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Ramadan reapplies for visa

Claire Heininger | Thursday, October 7, 2004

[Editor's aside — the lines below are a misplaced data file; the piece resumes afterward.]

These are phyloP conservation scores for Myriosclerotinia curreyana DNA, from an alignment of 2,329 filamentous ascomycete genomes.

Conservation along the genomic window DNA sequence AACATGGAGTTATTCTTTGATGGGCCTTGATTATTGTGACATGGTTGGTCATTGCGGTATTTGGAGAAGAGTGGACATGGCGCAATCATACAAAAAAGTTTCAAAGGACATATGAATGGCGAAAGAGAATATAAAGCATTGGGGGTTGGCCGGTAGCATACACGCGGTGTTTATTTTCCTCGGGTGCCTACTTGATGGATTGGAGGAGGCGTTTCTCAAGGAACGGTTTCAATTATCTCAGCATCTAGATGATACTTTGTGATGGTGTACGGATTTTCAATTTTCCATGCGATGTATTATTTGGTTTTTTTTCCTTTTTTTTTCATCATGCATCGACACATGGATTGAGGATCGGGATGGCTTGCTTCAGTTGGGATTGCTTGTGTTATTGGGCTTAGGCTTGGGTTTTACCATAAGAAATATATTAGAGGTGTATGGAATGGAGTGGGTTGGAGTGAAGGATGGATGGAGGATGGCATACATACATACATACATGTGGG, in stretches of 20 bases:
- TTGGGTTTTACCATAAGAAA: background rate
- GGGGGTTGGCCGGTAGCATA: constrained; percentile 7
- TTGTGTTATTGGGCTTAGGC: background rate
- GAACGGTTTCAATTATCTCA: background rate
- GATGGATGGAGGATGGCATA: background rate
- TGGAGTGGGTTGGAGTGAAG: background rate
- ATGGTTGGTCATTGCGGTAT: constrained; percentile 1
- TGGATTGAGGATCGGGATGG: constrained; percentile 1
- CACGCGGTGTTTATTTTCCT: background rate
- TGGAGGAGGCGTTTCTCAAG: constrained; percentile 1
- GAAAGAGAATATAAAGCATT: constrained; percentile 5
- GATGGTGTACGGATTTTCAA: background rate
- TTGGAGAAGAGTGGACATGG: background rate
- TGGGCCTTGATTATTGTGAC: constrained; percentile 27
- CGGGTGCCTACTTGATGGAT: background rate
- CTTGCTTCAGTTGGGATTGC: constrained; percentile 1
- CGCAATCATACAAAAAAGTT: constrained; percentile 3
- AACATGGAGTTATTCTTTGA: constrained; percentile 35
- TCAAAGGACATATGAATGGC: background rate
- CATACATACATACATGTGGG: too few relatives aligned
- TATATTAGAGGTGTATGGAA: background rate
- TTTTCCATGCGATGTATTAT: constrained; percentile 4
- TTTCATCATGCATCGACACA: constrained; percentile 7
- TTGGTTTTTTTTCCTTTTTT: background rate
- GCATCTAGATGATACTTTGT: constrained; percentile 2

Acting on the State Department’s suggestion and the University’s encouragement, Tariq Ramadan has reapplied for a work visa to teach at Notre Dame.The prominent Muslim scholar, who was barred from the United States July 28 by the Department of Homeland Security for unspecified national security concerns, filed his request with the U.S. Embassy in Switzerland on Monday, University spokesman Matt Storin said.Government officials had stated on several occasions that Ramadan was free to reapply, Storin said.The move sets in motion the State Department’s review process, which will likely take anywhere between several weeks and two months, but could draw out much longer, Storin said. Prior to the July decision, Ramadan had initially been approved for a visa after a two-month government background check.Ramadan told the Associated Press Wednesday that Notre Dame is “very optimistic” about his chances for approval – a position that Storin confirmed but clarified.Since the University is not aware of anything in Ramadan’s background that would raise suspicion, the administration has “always had a degree of optimism,” Storin said. “I don’t know if I’d say ‘very optimistic.'”The rationale for the revocation remains unknown. On Aug. 24, when it became clear Ramadan would not be permitted to fulfill his chaired, tenured appointment in the Kroc Institute for International Peace Studies, Homeland Security spokesman Dean Boyd would not comment on the specifics of the decision to bar the scholar. Instead, he listed a potential national security threat or a public safety risk as typical circumstances for revoking a non-citizen’s visa.Despite frequent communication between the University and the government since, no concrete reasons have been revealed to Ramadan or to Notre Dame.These circumstances make it difficult for the University to react to statements like the one made by a senior government official in the New York Times Wednesday, Storin said. The official, who requested anonymity because he consulted classified information, told the Times that the State Department’s recommendation to revoke the visa was not based on Ramadan’s beliefs, but on “his actions.””We still don’t know anything specific they’re referring to,” Storin said, adding that answering an anonymous source brings in further complications.Ramadan’s beliefs, however, have sparked international, national and campus debate. Recognized throughout Europe as a leading voice in the discourse between Islam and Western society, he often drew scrutiny along with praise. While critics have accused the scholar of promoting militant Islam and anti-Semitism, supporters maintain he has always taken a moderate, respectful stance.For his own part, Ramadan expressed hope for a second chance.”I know my file is empty and I know I have nothing to hide,” he told the Associated Press. “So if there is justice in the United States, it will be easy.”